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April 03 2012

Four short links: 3 April 2012

  1. Why Our Kids Should Be Taught To Code (Guardian) -- if we don't act now we will be short-changing our children. [...] their world will be also shaped and configured by networked computing and if they don't have a deeper understanding of this stuff then they will effectively be intellectually crippled. They will grow up as passive consumers of closed devices and services, leading lives that are increasingly circumscribed by technologies created by elites working for huge corporations such as Google, Facebook and the like. We will, in effect, be breeding generations of hamsters for the glittering wheels of cages built by Mark Zuckerberg and his kind. (via Karl von Randow)
  2. The Pwn Plug -- $770 gets you a wall-wart full of network attack tools and wifi for remote access. Plug and Pwn. (via Ars Technica)
  3. Mobile Phone as Companion Species (Matt Jones) -- They see the world differently to us, picking up on things we miss. They adapt to us, our routines. They look to us for attention, guidance and sustenance. We imagine what they are thinking, and vice-versa.
  4. 8-Bit Linux -- Ubuntu 9 ported to an 6.5KHz 8-bit CPU (running a 32-bit emulator because Linux itself requires at least a 32-bit system). Takes 2 hours to boot up the kernel, four more to get to a login prompt. Moore's Law for the win: I've seen more than 1000x improvement in speed from my first computer (1MHz C64) to current (1.7GHz i5). (via Slashdot)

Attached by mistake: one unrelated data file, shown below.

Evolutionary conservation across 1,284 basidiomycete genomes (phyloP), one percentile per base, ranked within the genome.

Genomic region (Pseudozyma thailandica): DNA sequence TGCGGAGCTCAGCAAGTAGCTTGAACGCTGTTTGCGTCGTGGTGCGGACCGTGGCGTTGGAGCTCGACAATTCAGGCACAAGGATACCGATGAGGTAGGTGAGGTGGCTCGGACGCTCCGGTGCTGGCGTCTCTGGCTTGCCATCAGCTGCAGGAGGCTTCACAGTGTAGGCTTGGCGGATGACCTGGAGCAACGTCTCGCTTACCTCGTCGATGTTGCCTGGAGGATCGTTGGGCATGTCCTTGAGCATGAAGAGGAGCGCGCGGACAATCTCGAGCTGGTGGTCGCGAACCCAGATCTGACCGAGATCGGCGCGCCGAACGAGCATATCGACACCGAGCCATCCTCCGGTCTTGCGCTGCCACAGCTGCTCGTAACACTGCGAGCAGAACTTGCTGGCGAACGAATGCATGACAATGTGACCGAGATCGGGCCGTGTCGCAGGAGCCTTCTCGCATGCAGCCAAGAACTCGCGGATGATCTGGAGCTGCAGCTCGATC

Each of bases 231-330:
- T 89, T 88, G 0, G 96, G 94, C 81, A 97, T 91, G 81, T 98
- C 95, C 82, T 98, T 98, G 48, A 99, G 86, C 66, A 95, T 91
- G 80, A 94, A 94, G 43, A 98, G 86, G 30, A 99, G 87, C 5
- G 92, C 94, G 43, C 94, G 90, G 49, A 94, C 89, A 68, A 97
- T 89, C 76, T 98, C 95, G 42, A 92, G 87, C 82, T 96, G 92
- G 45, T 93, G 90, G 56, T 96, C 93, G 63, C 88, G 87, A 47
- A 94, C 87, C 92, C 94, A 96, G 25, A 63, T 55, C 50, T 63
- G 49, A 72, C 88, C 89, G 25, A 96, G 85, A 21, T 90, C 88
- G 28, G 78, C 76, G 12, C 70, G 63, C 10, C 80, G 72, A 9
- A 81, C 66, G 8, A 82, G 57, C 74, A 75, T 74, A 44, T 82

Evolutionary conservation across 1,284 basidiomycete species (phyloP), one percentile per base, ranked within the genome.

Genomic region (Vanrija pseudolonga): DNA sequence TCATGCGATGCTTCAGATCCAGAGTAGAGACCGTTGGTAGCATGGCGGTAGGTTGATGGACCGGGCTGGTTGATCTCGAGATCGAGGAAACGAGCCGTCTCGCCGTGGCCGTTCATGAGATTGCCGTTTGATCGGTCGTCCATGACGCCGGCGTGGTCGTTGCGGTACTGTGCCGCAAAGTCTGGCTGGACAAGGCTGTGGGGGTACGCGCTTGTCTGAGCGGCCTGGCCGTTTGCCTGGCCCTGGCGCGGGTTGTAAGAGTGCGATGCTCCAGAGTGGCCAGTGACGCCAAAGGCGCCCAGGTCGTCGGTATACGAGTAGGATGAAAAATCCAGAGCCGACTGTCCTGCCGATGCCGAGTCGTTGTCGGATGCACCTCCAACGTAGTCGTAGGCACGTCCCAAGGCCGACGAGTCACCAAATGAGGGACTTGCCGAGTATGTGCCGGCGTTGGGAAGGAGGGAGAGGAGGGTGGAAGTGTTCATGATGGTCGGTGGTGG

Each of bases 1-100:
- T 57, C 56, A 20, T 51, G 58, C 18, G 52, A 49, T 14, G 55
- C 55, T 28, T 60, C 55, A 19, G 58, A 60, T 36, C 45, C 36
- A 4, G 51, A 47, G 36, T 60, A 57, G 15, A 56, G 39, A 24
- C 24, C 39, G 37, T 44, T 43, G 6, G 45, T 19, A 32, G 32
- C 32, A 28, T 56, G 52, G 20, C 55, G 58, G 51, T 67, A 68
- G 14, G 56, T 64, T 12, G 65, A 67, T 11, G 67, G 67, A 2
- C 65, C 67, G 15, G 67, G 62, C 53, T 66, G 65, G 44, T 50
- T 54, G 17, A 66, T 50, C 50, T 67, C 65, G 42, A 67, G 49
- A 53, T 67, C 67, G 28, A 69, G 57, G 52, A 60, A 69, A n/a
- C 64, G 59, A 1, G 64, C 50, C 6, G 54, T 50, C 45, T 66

September 14 2011

Four short links: 14 September 2011

  1. StackParts -- catalogue of different parts of the open source web stack, from Joshua Schachter. He's looking for helpers.
  2. DIY Microsocopes -- Keeling’s lowfi contraption, featured in MAKE magazine and virally spreading across science classrooms the country over, is bringing microscopes not just to eye level, but street level. Blowtorch and pipette glass makes for a Leeuwenhoek microscope.
  3. The Covenant -- Lexis Nexis are open sourcing their Hadoop-alike. They want to dual-license, requiring contributor copyright assignment, but copyright assignment and dual-licensing have a bad rep in the open source world because companies can subsequently abandon the open source component. Bruce Perens crafted a covenant: each copyright assignment of a patch can only happen if the company agrees not to abandon the open source project for three years. This document is a good read, though, for a lot more of the thinking behind the agreement. Unfortunate name, though: The Covenant were the villains in the Halo game.
  4. Ben Hammersley on The Future -- Moore's Law means anything that is dismissed on the grounds of the technology-not-being-good-enough-yet is going to happen. In a fantastic talk (I linked to Ben's notes), this sentence jumped out. I hadn't really appreciated this before, but it is absolutely true.

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